While ethanol and biodiesel already are fueling cars and buses, the next frontier for these biofuels could be the sky.

At a Mortgage Bankers Association meeting Monday, Virgin Group CEO Richard Branson said the company will test fly a jet plane using renewable fuels next year -- without passengers, according to Reuters.

Branson also said the company hopes to produce biofuels for buses, trains and cars in the next three to four years.

While biofuels production has grown rapidly in the last few years, companies have been squeezed by high prices for the crops needed to make biofuels and demand that has not kept pace with supply. BioFuel Energy and VeraSun Energy, among others, have cancelled plants.

But funding for biofuels keeps growing and companies such as Virgin could boost demand.

Air travel is a large market and some companies expect stricter environmental regulations are coming, said Rick Kment, biofuels analyst at DTN Research.

"I really think that a lot of the forward-thinking processors are looking more at higher regulations coming down the pike in the next five to 10 years, and this will also probably include emissions from the airplane and jet industry," he said.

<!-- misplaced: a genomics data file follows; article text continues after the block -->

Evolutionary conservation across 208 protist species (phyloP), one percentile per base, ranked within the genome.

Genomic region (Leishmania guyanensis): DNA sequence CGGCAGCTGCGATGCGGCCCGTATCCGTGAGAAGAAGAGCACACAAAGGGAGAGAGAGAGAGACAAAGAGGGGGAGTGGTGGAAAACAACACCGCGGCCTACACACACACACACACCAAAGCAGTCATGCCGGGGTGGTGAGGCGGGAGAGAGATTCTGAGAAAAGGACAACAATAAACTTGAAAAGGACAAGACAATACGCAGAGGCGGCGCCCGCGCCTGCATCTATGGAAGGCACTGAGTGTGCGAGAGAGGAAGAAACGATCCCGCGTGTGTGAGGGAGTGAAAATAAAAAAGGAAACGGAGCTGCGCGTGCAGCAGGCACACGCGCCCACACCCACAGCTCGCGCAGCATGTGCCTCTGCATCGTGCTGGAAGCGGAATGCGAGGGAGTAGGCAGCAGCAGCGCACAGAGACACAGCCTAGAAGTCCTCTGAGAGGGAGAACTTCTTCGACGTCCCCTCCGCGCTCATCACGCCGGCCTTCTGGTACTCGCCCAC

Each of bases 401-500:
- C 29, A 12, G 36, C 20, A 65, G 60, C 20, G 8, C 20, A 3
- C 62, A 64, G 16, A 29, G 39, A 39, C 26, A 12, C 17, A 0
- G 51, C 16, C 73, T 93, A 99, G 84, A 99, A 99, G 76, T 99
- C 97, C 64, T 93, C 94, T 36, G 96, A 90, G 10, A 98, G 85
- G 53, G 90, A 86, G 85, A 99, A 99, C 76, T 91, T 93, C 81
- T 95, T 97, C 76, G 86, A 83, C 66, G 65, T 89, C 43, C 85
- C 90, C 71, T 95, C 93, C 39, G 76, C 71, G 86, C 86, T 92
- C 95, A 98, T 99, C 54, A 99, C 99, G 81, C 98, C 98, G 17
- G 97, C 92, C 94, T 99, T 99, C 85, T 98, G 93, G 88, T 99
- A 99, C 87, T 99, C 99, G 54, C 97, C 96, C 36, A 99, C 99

He said bio jet fuel could act as a hedge to higher oil prices as well.

Still, materials to make biofuels have not grown rapidly enough to meet even the current demand, and -- unless new technologies take hold -- will not be able to fill a large portion of the world's airplane fuel needs.

So it's unlikely that bio jet fuel will be able to fully replace traditional jet fuel any time soon. But blending in even a small percentage could boost demand and help biodiesel manufacturers' margins.

Virgin isn't the only one working on bio jet fuel.

Earlier this year, a team of researchers at North Carolina State University at Raleigh said they had developed a high-temperature process to turn low-grade fats and oils into jet fuel.

The team said it could result in cleaner-burning aviation fuel that wouldn't compete with the food supply, but could take up to five years to enter even pilot production.

Still, Kment said the technology challenges to producing jet fuel aren't a big problem.

"It's really in the diesel-fuel family, so it isn't really that big of a jump," he said, adding that biodiesel would need more refinement to make cleaner-burning jet fuel. "It is going to utilize a lot of the same technologies as the current biofuels production has now."

The main key to success will be cost, he said.